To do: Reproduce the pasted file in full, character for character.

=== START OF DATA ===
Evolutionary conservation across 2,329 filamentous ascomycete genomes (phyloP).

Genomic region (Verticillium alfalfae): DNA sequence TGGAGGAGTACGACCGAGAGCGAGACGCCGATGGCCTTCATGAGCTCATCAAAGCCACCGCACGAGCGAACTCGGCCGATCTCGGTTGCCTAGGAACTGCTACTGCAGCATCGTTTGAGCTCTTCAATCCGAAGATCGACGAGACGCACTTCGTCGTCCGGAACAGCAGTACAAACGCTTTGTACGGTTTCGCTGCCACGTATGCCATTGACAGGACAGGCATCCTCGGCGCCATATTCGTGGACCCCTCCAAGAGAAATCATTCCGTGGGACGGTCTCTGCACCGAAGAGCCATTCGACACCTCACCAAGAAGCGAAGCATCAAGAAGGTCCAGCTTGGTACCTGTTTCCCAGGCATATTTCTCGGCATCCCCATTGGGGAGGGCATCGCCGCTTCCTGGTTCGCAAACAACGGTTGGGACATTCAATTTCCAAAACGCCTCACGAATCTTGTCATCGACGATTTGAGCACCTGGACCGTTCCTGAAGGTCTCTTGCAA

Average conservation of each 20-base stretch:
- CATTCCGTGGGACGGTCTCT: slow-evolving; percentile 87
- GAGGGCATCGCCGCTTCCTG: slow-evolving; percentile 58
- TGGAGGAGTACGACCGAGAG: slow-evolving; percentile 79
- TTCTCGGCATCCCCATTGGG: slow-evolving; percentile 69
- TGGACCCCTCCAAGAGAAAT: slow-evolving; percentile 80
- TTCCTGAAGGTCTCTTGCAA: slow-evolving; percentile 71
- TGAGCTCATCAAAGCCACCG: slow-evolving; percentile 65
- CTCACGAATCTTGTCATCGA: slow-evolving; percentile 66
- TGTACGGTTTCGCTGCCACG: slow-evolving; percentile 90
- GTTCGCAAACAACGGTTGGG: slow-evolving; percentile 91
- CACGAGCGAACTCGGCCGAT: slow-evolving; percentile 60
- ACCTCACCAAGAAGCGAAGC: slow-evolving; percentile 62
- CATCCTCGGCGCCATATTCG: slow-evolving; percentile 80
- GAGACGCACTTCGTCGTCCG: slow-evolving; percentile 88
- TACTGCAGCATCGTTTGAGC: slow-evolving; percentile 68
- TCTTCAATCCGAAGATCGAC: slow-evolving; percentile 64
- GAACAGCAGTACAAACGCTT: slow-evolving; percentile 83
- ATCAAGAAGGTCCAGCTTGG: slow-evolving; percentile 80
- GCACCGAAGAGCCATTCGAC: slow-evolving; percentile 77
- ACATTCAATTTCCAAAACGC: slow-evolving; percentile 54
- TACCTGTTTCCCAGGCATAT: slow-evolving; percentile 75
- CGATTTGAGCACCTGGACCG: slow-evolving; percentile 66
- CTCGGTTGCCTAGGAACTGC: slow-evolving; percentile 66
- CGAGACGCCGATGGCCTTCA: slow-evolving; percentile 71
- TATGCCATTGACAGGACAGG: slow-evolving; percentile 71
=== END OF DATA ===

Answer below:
Evolutionary conservation across 2,329 filamentous ascomycete genomes (phyloP).

Genomic region (Verticillium alfalfae): DNA sequence TGGAGGAGTACGACCGAGAGCGAGACGCCGATGGCCTTCATGAGCTCATCAAAGCCACCGCACGAGCGAACTCGGCCGATCTCGGTTGCCTAGGAACTGCTACTGCAGCATCGTTTGAGCTCTTCAATCCGAAGATCGACGAGACGCACTTCGTCGTCCGGAACAGCAGTACAAACGCTTTGTACGGTTTCGCTGCCACGTATGCCATTGACAGGACAGGCATCCTCGGCGCCATATTCGTGGACCCCTCCAAGAGAAATCATTCCGTGGGACGGTCTCTGCACCGAAGAGCCATTCGACACCTCACCAAGAAGCGAAGCATCAAGAAGGTCCAGCTTGGTACCTGTTTCCCAGGCATATTTCTCGGCATCCCCATTGGGGAGGGCATCGCCGCTTCCTGGTTCGCAAACAACGGTTGGGACATTCAATTTCCAAAACGCCTCACGAATCTTGTCATCGACGATTTGAGCACCTGGACCGTTCCTGAAGGTCTCTTGCAA

Average conservation of each 20-base stretch:
- CATTCCGTGGGACGGTCTCT: slow-evolving; percentile 87
- GAGGGCATCGCCGCTTCCTG: slow-evolving; percentile 58
- TGGAGGAGTACGACCGAGAG: slow-evolving; percentile 79
- TTCTCGGCATCCCCATTGGG: slow-evolving; percentile 69
- TGGACCCCTCCAAGAGAAAT: slow-evolving; percentile 80
- TTCCTGAAGGTCTCTTGCAA: slow-evolving; percentile 71
- TGAGCTCATCAAAGCCACCG: slow-evolving; percentile 65
- CTCACGAATCTTGTCATCGA: slow-evolving; percentile 66
- TGTACGGTTTCGCTGCCACG: slow-evolving; percentile 90
- GTTCGCAAACAACGGTTGGG: slow-evolving; percentile 91
- CACGAGCGAACTCGGCCGAT: slow-evolving; percentile 60
- ACCTCACCAAGAAGCGAAGC: slow-evolving; percentile 62
- CATCCTCGGCGCCATATTCG: slow-evolving; percentile 80
- GAGACGCACTTCGTCGTCCG: slow-evolving; percentile 88
- TACTGCAGCATCGTTTGAGC: slow-evolving; percentile 68
- TCTTCAATCCGAAGATCGAC: slow-evolving; percentile 64
- GAACAGCAGTACAAACGCTT: slow-evolving; percentile 83
- ATCAAGAAGGTCCAGCTTGG: slow-evolving; percentile 80
- GCACCGAAGAGCCATTCGAC: slow-evolving; percentile 77
- ACATTCAATTTCCAAAACGC: slow-evolving; percentile 54
- TACCTGTTTCCCAGGCATAT: slow-evolving; percentile 75
- CGATTTGAGCACCTGGACCG: slow-evolving; percentile 66
- CTCGGTTGCCTAGGAACTGC: slow-evolving; percentile 66
- CGAGACGCCGATGGCCTTCA: slow-evolving; percentile 71
- TATGCCATTGACAGGACAGG: slow-evolving; percentile 71